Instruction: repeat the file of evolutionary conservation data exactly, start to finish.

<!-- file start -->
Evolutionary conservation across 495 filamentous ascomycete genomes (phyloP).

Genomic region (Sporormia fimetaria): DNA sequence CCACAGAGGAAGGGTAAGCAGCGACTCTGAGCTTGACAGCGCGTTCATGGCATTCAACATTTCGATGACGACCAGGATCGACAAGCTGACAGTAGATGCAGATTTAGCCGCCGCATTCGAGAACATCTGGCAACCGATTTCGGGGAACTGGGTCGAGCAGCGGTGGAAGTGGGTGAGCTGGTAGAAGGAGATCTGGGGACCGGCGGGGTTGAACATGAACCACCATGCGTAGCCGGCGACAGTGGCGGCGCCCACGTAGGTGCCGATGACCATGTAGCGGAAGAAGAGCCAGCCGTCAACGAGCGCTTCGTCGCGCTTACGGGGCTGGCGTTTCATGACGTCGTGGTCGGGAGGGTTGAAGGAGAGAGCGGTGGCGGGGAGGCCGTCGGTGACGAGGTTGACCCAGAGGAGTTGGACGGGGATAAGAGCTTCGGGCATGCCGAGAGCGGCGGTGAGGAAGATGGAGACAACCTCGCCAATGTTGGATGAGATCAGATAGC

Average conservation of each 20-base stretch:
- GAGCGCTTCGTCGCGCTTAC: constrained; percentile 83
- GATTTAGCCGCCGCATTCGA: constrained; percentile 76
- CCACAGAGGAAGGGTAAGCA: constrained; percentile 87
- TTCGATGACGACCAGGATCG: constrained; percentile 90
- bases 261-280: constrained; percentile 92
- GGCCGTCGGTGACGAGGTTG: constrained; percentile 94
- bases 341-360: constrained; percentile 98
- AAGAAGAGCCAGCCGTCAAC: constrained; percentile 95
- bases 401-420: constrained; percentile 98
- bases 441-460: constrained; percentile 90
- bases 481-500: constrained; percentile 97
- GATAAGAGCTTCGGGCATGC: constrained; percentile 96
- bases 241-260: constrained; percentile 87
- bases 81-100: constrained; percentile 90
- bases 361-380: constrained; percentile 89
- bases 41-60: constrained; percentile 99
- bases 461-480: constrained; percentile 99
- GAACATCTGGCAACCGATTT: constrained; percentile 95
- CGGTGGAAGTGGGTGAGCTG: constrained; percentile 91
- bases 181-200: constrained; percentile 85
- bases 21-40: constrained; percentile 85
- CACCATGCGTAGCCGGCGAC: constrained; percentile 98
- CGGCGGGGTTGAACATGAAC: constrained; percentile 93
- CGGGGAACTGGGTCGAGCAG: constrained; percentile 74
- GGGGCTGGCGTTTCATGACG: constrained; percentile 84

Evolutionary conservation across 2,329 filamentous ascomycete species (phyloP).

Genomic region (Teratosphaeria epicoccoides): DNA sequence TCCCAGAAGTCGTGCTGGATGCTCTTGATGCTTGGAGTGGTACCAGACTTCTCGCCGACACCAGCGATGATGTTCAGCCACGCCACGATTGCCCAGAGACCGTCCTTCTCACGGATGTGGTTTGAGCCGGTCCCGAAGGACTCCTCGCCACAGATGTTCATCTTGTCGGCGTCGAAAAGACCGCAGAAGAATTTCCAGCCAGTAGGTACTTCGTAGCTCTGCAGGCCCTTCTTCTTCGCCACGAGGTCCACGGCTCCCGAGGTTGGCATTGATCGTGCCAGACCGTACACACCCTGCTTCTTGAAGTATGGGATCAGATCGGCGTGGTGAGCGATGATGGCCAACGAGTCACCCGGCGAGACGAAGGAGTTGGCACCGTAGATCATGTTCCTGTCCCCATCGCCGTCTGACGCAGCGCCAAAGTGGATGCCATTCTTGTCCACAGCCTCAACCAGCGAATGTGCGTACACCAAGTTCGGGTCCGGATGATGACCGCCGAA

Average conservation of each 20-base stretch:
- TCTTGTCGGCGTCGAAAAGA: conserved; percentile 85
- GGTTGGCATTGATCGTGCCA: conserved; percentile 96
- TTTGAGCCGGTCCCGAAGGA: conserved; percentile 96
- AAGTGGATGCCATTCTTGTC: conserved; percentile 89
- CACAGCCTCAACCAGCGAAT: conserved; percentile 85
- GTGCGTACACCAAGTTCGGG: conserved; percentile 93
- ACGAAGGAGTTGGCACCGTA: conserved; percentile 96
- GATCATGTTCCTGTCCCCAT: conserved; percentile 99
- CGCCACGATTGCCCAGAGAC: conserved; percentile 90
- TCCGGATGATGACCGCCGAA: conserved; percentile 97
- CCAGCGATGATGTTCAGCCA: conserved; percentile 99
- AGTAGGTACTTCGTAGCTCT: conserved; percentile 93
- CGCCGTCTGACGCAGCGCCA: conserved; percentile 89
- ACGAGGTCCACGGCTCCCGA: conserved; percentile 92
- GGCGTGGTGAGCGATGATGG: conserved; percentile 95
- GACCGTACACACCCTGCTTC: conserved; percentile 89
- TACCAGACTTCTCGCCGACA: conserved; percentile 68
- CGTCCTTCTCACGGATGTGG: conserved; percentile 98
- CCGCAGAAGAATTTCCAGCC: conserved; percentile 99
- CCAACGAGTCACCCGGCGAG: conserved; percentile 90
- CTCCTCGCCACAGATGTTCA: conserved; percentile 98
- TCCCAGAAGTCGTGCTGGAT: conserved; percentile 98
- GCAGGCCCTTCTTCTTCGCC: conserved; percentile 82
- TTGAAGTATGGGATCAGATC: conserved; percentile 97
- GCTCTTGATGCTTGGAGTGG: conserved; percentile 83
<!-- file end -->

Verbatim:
Evolutionary conservation across 495 filamentous ascomycete genomes (phyloP).

Genomic region (Sporormia fimetaria): DNA sequence CCACAGAGGAAGGGTAAGCAGCGACTCTGAGCTTGACAGCGCGTTCATGGCATTCAACATTTCGATGACGACCAGGATCGACAAGCTGACAGTAGATGCAGATTTAGCCGCCGCATTCGAGAACATCTGGCAACCGATTTCGGGGAACTGGGTCGAGCAGCGGTGGAAGTGGGTGAGCTGGTAGAAGGAGATCTGGGGACCGGCGGGGTTGAACATGAACCACCATGCGTAGCCGGCGACAGTGGCGGCGCCCACGTAGGTGCCGATGACCATGTAGCGGAAGAAGAGCCAGCCGTCAACGAGCGCTTCGTCGCGCTTACGGGGCTGGCGTTTCATGACGTCGTGGTCGGGAGGGTTGAAGGAGAGAGCGGTGGCGGGGAGGCCGTCGGTGACGAGGTTGACCCAGAGGAGTTGGACGGGGATAAGAGCTTCGGGCATGCCGAGAGCGGCGGTGAGGAAGATGGAGACAACCTCGCCAATGTTGGATGAGATCAGATAGC

Average conservation of each 20-base stretch:
- GAGCGCTTCGTCGCGCTTAC: constrained; percentile 83
- GATTTAGCCGCCGCATTCGA: constrained; percentile 76
- CCACAGAGGAAGGGTAAGCA: constrained; percentile 87
- TTCGATGACGACCAGGATCG: constrained; percentile 90
- bases 261-280: constrained; percentile 92
- GGCCGTCGGTGACGAGGTTG: constrained; percentile 94
- bases 341-360: constrained; percentile 98
- AAGAAGAGCCAGCCGTCAAC: constrained; percentile 95
- bases 401-420: constrained; percentile 98
- bases 441-460: constrained; percentile 90
- bases 481-500: constrained; percentile 97
- GATAAGAGCTTCGGGCATGC: constrained; percentile 96
- bases 241-260: constrained; percentile 87
- bases 81-100: constrained; percentile 90
- bases 361-380: constrained; percentile 89
- bases 41-60: constrained; percentile 99
- bases 461-480: constrained; percentile 99
- GAACATCTGGCAACCGATTT: constrained; percentile 95
- CGGTGGAAGTGGGTGAGCTG: constrained; percentile 91
- bases 181-200: constrained; percentile 85
- bases 21-40: constrained; percentile 85
- CACCATGCGTAGCCGGCGAC: constrained; percentile 98
- CGGCGGGGTTGAACATGAAC: constrained; percentile 93
- CGGGGAACTGGGTCGAGCAG: constrained; percentile 74
- GGGGCTGGCGTTTCATGACG: constrained; percentile 84

Evolutionary conservation across 2,329 filamentous ascomycete species (phyloP).

Genomic region (Teratosphaeria epicoccoides): DNA sequence TCCCAGAAGTCGTGCTGGATGCTCTTGATGCTTGGAGTGGTACCAGACTTCTCGCCGACACCAGCGATGATGTTCAGCCACGCCACGATTGCCCAGAGACCGTCCTTCTCACGGATGTGGTTTGAGCCGGTCCCGAAGGACTCCTCGCCACAGATGTTCATCTTGTCGGCGTCGAAAAGACCGCAGAAGAATTTCCAGCCAGTAGGTACTTCGTAGCTCTGCAGGCCCTTCTTCTTCGCCACGAGGTCCACGGCTCCCGAGGTTGGCATTGATCGTGCCAGACCGTACACACCCTGCTTCTTGAAGTATGGGATCAGATCGGCGTGGTGAGCGATGATGGCCAACGAGTCACCCGGCGAGACGAAGGAGTTGGCACCGTAGATCATGTTCCTGTCCCCATCGCCGTCTGACGCAGCGCCAAAGTGGATGCCATTCTTGTCCACAGCCTCAACCAGCGAATGTGCGTACACCAAGTTCGGGTCCGGATGATGACCGCCGAA

Average conservation of each 20-base stretch:
- TCTTGTCGGCGTCGAAAAGA: conserved; percentile 85
- GGTTGGCATTGATCGTGCCA: conserved; percentile 96
- TTTGAGCCGGTCCCGAAGGA: conserved; percentile 96
- AAGTGGATGCCATTCTTGTC: conserved; percentile 89
- CACAGCCTCAACCAGCGAAT: conserved; percentile 85
- GTGCGTACACCAAGTTCGGG: conserved; percentile 93
- ACGAAGGAGTTGGCACCGTA: conserved; percentile 96
- GATCATGTTCCTGTCCCCAT: conserved; percentile 99
- CGCCACGATTGCCCAGAGAC: conserved; percentile 90
- TCCGGATGATGACCGCCGAA: conserved; percentile 97
- CCAGCGATGATGTTCAGCCA: conserved; percentile 99
- AGTAGGTACTTCGTAGCTCT: conserved; percentile 93
- CGCCGTCTGACGCAGCGCCA: conserved; percentile 89
- ACGAGGTCCACGGCTCCCGA: conserved; percentile 92
- GGCGTGGTGAGCGATGATGG: conserved; percentile 95
- GACCGTACACACCCTGCTTC: conserved; percentile 89
- TACCAGACTTCTCGCCGACA: conserved; percentile 68
- CGTCCTTCTCACGGATGTGG: conserved; percentile 98
- CCGCAGAAGAATTTCCAGCC: conserved; percentile 99
- CCAACGAGTCACCCGGCGAG: conserved; percentile 90
- CTCCTCGCCACAGATGTTCA: conserved; percentile 98
- TCCCAGAAGTCGTGCTGGAT: conserved; percentile 98
- GCAGGCCCTTCTTCTTCGCC: conserved; percentile 82
- TTGAAGTATGGGATCAGATC: conserved; percentile 97
- GCTCTTGATGCTTGGAGTGG: conserved; percentile 83